As some of you may know, music recorded during this period was often produced and mixed to fit the vinyl format. This means that the sound on the actual master tape does not always reflect the producer's aim for how the music would sound on vinyl. Further compression techniques would be implemented at the pressing stage. Our aim here was to provide a fitting representation of these classic albums in a digital format.

    Now, opinions.

    We are very happy with the finished results and are glad to report that almost all of the feedback we have received though our email address and Facebook site, as well as an email from Tom Moulton himself, backs our own opinions up. We do realise that everyone is entitled to their view and are very happy for them to express it. My only problem is when Audiophiles start to present their opinions as fact. I would invite anyone who is interested in this music to make up their own mind and not be influenced or dictated to by others.

    Please make sure when any of you send out a "warning" to other potential buyers that may lead to them avoiding a product that you include another "warning" about the demise of CD sales that makes it more likely that there will be less future releases for them to listen to and make up their own mind about. I would also like to add that suggesting that Tom Moulton's masterpieces be remixed would result in a remix album rather than the original. Surely this should not be our aim. I appreciate the positive comments made on the mastering of our other releases. These opinions are also noted and appreciated.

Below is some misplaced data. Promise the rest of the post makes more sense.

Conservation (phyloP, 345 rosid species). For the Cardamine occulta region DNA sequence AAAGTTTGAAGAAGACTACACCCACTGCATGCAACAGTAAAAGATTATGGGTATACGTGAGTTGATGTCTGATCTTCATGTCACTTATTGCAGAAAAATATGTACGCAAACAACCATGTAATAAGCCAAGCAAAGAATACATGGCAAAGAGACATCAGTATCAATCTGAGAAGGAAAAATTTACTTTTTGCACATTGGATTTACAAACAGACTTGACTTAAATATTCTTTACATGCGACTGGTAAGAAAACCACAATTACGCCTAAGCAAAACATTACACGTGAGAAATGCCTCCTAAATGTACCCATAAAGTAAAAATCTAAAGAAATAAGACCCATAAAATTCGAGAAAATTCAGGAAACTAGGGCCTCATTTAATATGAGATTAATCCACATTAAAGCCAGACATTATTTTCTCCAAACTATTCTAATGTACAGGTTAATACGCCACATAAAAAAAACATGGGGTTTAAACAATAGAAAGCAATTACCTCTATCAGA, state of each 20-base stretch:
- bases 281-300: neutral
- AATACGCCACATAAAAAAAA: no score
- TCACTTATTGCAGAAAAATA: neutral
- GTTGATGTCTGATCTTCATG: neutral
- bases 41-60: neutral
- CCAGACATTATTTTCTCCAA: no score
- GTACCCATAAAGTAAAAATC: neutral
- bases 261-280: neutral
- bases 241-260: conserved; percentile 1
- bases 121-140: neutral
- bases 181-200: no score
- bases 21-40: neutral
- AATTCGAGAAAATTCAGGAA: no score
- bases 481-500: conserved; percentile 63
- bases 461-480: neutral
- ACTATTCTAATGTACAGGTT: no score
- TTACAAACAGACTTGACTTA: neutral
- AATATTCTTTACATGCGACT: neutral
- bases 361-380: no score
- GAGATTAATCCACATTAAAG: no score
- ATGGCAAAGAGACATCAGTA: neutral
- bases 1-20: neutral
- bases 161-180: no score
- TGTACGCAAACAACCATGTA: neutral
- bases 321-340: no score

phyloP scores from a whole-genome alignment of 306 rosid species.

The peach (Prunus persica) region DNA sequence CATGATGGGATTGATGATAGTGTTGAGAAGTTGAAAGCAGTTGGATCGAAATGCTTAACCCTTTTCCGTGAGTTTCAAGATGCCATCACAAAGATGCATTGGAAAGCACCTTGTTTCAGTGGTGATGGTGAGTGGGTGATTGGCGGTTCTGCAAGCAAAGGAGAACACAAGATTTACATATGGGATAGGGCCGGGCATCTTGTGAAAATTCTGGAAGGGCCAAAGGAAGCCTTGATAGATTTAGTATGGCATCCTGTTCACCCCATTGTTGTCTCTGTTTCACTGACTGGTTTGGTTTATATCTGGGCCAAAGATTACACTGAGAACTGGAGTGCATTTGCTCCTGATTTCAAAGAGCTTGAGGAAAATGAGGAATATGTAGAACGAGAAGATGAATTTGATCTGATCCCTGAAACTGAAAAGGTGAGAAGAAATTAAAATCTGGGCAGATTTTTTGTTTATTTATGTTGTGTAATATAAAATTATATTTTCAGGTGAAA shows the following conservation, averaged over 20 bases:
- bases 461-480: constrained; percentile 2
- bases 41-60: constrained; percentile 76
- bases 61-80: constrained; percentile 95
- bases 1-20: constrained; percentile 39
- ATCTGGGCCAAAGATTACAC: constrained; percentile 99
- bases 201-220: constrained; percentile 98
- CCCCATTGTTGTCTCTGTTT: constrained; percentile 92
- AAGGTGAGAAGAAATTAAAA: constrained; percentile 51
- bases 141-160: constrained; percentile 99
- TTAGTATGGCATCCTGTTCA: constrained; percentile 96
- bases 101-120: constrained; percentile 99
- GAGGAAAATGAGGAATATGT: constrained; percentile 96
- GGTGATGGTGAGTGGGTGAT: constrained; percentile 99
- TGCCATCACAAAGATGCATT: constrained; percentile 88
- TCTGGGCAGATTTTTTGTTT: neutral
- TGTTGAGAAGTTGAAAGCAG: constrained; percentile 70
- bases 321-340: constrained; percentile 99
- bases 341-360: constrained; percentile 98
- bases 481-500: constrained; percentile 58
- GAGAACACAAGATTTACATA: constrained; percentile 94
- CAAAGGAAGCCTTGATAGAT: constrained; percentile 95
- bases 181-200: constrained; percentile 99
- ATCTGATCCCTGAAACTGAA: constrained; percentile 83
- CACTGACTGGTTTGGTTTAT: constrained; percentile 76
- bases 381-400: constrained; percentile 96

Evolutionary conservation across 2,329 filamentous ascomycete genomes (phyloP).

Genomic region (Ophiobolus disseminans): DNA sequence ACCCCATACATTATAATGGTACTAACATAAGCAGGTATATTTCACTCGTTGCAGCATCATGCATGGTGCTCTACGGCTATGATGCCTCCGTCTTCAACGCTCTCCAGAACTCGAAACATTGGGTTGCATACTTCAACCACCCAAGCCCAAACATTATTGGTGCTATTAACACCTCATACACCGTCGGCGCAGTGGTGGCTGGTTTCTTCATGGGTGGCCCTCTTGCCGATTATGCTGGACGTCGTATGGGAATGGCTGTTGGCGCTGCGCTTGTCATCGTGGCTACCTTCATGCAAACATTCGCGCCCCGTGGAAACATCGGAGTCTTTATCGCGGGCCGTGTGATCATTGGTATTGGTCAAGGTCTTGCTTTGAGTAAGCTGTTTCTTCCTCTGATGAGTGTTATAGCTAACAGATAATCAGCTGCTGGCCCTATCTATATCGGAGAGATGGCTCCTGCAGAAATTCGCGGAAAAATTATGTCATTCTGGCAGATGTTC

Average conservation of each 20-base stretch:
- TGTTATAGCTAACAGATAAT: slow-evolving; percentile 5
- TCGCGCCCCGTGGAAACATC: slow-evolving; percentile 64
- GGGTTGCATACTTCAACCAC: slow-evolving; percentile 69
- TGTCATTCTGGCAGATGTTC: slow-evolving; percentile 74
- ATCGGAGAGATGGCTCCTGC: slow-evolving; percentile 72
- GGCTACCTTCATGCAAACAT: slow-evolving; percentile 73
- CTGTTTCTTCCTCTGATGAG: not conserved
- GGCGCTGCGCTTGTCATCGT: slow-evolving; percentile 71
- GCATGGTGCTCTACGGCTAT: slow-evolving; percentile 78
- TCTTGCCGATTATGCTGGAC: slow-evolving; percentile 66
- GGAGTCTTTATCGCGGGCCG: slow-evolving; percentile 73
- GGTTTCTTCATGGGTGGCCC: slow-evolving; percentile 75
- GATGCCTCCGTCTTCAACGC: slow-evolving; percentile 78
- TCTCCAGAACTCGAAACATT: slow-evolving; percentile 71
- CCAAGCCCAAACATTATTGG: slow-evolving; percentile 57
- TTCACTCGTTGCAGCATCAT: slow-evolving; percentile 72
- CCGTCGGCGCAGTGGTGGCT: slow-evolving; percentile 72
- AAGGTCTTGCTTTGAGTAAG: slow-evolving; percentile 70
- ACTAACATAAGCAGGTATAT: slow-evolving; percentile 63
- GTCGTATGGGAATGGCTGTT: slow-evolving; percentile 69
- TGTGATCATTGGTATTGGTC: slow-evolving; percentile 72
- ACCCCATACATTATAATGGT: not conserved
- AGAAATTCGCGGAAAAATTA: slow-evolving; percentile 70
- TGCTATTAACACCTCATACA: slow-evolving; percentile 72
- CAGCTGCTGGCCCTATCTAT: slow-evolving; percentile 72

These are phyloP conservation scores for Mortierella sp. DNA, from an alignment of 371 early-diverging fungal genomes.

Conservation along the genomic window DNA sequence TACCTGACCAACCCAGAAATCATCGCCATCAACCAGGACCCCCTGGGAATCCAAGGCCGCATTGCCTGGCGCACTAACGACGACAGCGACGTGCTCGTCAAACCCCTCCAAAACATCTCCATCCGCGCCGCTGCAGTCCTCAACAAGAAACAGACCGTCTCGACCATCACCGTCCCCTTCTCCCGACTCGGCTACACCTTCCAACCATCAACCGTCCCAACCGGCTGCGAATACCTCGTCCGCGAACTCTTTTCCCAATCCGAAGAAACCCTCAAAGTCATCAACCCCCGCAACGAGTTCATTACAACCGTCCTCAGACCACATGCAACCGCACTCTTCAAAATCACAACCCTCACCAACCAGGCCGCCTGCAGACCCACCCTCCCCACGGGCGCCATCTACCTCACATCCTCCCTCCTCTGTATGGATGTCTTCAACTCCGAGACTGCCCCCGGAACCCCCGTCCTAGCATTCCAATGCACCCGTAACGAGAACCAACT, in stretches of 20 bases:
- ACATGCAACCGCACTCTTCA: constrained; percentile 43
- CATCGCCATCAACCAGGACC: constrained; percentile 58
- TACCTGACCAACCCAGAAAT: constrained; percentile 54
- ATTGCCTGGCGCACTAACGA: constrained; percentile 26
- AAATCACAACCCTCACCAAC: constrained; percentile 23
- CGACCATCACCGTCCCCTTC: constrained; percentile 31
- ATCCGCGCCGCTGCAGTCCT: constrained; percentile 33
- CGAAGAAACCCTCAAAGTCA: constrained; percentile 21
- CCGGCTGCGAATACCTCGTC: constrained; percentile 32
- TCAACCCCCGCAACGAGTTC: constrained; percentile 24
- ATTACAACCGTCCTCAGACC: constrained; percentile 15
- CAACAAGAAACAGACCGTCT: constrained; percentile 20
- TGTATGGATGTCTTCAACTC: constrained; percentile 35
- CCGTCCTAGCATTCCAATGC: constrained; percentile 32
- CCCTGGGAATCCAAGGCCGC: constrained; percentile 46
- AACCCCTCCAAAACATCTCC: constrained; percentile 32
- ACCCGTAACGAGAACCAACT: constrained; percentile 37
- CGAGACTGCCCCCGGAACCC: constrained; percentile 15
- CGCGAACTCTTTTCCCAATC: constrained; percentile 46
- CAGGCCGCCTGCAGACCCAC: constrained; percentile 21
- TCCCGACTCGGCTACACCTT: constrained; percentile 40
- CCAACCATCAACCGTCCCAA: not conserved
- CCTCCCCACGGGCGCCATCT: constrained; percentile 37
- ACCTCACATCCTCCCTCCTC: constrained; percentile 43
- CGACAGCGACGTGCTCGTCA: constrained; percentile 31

I hope this clears up any questions anyone still may have on the product. Please be in no doubt that we always aim to deliver the best product.

    Thank you,
    Wayne A. Dickson,
    Label Manager, BBR (Big Break Records)".

  17. #117
    Very anti-audiophile.

    As an audiophile, I just want the music to represent more of what's on the tape. That's not usually a problem, as Kevin reeves is a terrific engineer, and I have corresponded with him. I like his work.

    The problem comes when the mastering engineer boosts the volume several decibels with limiting and/or compression just to make it louder. ANYONE who works with audio knows what this does to the sound. I little bit can sound tasty, but too much can make mush out of the sound. Unfortunately, that all too often happens with CD remasters. That is what audiophiles are against.

    I have another remaster from BBR, and, while s the sound is quite good, they compressed it to make it louder. In this day and age, with the Abbey Road Team redefining what good taste is in remastering by showing restraint with the limiting/compressing, there is no reason to boost the level 5-6 db. The recent Beatles and John Lennon remasters sets the new standard in remastering. There is no need to go crazy with the compressor. period.
    Last edited by soulster; 11-04-2010 at 02:56 AM.

  18. #118